In Korea, there are detached houses, townhouses, apartments, and office-tels. Many people prefer living in apartments in cities for the sake of convenience. Owning a house is extremely meaningful for Koreans. Housing is very expensive in Korea, and the gap between house prices in rural and urban areas is large.
Housing Types, and Matters to be Attended to
- Jeonse (Lease)
Unique to Korea, Jeonse is a lease based on a lump-sum deposit. By paying a deposit, you make a contract with the landlord to borrow his/her house to live in for a certain period of time, and to retrieve the deposit when the contract expires. A contract can be made for a single room, part of a house, or the entire house. To rent an entire house, you will typically need a deposit of around 60 to 70 % of the house's selling price. A lease contract is usually for a two-year term, and the law does not allow the landlord to cancel the contract before the contract expires without the renter's consent.
- Wolse (Monthly Rent)
You can also get accommodations on a monthly rent basis. You will still have to pay a small deposit, much smaller than that of a lease, but you will have the advantage of being able to negotiate the deposit depending on the period of your contract. If you can afford a higher monthly rent amount, the deposit can be smaller, and vice versa. Wolse conditions depend on the size and number of rooms, and other facilities. Neither a lease nor a monthly rent arrangement will include the cost of utilities. You will need to make your own arrangements to pay the electricity, water supply, gas, phone, Internet, and TV charges. Apartments do not include furniture or home appliances.
- Check with Your Own Eyes
There are many ways to find a place to stay. Some may find an attractive advertisement for a room on the street or at a restaurant near their workplace, and go to take a look. But most people prefer to have the help of a real estate agent. An agent's job is to show you the options, check the legal or maintenance conditions for the candidate houses on your behalf, and prepare the legal documents for your contract. You will need to pay the real estate agent a fee for his or her services.
- Contract Counterpart
A contract should be made only with the landlord concerned, and with no one else. Under no circumstances should you make a contract or pay a deposit to someone who is not the landlord, such as a current or prior tenant. If you make this type of arrangement, you expose yourself to risk, as the landlord may not acknowledge your contract as valid, and you may end up losing your deposit. When you make a contract with someone, be sure to check that he or she is indeed the rightful owner of the building. You can confirm this by referring to a copy of the register.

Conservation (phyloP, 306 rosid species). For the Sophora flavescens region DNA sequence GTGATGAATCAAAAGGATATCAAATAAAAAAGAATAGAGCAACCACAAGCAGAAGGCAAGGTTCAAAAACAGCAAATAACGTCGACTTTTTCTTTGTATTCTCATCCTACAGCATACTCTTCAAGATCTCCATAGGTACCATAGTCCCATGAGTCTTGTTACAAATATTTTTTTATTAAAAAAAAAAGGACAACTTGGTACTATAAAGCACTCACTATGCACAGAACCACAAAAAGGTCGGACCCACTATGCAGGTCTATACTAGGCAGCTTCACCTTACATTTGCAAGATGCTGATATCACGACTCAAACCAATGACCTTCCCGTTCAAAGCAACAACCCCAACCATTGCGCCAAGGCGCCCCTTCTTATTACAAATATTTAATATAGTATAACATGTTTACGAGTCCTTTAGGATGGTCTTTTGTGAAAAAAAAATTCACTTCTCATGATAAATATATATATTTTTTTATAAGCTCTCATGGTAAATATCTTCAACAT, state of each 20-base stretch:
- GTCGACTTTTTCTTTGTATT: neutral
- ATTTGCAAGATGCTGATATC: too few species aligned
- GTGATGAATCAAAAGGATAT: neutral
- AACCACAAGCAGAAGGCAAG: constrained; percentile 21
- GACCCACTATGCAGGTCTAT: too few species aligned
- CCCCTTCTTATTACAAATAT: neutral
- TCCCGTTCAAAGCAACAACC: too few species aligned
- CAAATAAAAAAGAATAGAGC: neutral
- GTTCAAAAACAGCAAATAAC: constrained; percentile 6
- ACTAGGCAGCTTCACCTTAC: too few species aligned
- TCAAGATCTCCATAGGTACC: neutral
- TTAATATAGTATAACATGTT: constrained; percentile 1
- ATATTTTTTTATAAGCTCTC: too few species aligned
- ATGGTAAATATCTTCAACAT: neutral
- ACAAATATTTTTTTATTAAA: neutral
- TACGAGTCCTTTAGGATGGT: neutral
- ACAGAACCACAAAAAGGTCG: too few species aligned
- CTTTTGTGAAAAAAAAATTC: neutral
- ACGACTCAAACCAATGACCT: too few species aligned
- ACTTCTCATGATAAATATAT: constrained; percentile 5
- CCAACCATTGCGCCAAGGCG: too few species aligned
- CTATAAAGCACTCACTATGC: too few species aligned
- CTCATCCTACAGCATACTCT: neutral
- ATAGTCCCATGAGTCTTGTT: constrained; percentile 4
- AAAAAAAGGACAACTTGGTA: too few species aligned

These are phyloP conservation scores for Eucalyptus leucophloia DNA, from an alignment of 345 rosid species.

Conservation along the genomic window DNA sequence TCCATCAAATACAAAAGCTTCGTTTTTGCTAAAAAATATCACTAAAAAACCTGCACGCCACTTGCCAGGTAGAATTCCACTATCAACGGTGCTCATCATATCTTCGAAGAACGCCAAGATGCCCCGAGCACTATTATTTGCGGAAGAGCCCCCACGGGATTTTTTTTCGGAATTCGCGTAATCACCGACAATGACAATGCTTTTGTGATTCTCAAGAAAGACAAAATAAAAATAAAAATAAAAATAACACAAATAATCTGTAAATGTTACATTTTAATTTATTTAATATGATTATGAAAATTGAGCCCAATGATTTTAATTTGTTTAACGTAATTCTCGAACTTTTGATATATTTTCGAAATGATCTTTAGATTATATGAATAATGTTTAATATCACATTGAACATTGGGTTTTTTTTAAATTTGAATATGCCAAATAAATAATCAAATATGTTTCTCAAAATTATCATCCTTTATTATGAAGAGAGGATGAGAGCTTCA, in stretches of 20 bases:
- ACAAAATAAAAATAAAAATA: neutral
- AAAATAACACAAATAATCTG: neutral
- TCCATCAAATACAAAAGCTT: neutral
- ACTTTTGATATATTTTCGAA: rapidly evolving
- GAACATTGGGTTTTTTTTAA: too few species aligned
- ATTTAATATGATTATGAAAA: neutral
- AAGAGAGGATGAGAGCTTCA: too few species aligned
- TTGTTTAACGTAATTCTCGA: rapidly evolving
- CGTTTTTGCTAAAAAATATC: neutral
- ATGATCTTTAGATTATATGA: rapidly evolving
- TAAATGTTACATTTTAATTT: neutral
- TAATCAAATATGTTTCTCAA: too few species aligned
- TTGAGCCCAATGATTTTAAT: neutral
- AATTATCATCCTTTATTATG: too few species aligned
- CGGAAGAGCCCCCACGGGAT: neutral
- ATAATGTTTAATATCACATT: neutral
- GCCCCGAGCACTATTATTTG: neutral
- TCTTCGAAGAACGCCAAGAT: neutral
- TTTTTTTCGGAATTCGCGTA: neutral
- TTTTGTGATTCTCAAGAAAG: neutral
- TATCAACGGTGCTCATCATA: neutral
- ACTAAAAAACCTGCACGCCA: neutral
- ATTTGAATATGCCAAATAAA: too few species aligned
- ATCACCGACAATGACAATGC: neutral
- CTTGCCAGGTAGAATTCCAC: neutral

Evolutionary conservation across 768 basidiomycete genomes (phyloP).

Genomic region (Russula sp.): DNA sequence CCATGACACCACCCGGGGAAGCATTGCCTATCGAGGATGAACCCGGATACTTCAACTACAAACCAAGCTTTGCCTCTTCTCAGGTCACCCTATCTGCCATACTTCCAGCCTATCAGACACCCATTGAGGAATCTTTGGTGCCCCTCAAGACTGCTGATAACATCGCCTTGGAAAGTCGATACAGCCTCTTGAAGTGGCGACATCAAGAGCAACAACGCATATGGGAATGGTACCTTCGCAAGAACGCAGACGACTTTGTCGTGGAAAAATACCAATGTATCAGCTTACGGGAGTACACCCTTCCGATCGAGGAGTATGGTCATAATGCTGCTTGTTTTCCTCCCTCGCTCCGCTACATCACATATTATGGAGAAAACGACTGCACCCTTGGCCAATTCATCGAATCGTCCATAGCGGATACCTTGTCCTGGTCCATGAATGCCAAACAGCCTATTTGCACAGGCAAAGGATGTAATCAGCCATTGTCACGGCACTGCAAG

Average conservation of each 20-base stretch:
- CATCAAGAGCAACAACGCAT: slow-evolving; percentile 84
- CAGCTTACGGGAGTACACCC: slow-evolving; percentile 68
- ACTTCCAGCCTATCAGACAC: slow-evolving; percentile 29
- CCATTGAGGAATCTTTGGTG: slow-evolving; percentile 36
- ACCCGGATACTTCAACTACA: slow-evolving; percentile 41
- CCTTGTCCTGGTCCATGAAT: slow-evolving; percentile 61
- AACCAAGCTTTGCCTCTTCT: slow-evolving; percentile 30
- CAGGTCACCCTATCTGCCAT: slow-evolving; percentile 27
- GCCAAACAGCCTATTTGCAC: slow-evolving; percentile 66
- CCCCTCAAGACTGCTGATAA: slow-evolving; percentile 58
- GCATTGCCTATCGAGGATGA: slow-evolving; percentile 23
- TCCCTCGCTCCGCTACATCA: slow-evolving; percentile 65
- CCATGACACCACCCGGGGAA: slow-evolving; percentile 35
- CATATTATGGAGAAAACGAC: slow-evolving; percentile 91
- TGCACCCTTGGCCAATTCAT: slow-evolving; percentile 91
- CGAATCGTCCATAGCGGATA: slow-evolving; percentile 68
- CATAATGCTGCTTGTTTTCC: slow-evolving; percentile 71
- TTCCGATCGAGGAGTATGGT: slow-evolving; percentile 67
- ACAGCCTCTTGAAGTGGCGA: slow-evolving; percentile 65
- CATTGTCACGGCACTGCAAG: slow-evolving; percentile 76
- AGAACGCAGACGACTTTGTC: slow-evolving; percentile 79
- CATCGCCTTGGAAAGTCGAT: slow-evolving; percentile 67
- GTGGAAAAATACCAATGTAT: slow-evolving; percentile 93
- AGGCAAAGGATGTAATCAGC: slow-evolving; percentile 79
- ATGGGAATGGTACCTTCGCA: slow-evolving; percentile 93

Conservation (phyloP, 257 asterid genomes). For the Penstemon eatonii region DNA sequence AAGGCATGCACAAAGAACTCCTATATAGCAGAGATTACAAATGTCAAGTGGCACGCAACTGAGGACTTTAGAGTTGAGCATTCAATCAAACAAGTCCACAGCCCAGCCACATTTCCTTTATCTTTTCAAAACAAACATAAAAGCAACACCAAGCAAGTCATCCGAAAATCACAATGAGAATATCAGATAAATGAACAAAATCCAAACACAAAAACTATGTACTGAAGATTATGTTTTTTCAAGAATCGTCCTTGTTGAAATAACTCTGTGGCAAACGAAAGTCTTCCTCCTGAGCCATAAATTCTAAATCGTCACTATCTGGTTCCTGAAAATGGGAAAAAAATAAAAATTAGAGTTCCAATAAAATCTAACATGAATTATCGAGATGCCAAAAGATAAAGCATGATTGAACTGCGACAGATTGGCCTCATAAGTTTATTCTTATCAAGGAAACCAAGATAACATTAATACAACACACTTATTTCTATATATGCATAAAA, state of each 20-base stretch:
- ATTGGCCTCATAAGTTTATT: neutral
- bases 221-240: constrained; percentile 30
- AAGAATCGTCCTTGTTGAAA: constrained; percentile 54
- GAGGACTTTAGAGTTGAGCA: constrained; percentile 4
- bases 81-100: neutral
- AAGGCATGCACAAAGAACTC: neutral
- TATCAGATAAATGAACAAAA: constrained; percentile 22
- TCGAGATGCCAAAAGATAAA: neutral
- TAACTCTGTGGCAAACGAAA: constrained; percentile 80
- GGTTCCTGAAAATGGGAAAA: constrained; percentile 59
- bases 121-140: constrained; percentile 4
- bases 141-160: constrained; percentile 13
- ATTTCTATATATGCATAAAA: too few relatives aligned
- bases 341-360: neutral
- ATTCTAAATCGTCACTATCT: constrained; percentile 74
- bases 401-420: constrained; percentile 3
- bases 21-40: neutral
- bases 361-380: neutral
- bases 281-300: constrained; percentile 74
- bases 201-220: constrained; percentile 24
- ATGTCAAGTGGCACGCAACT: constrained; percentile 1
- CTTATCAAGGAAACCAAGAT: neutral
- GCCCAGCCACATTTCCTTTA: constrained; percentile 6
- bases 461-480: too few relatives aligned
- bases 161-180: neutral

Consulting a copy of the register before making a contract is as important as checking the inside of the place by yourself. The register contains the address of the place, the name of the landlord, and the floor space and structure, and also gives information regarding whether the landlord owns the building outright or is paying a mortgage. A copy can be issued at the registry office, or through the Internet.
- Down Payment and Deposit
Generally, 10% of the deposit is paid in advance when the contract is signed. For example, if you are leasing a place with a deposit of 2 million, your down payment when the contract is signed will be 0.2 million. You must pay the remaining 1.8 million on the day you move in. Don't forget to get a receipt.
- Contract Counterpart
- Expiration of Contract and Deposit Return
You may wish to leave your housing before your rental contract expires. In this case, your landlord will deduct the rent for the remaining months in the contract from your deposit, and will refund the remainder to you.
For example, suppose that your contract included a deposit of 2 million won and monthly rent of 150,000 won, and you want to end your contract three months ahead of the expiration date. If your landlord finds a new tenant right away, you can leave the place with no responsibility. If not, however, your landlord can claim the remaining three months' rent (150,000 won X 3 = 450,000 won) from your deposit, and pay you the remaining 1.55 million won.
If you do not wish to renew your contract, you should inform your landlord that you intend to move out upon the expiration of the contract at least one month in advance. If you have informed your landlord of your intentions in this manner, it is illegal for your landlord to withhold your deposit. If your landlord wrongfully withholds your deposit, you can seek redress through a civil action. This may take some time, and requires some complex procedures. Should such a situation occur, there are various support centers from which you can seek help.
*Source : Danuri (The multicultural family support portal site)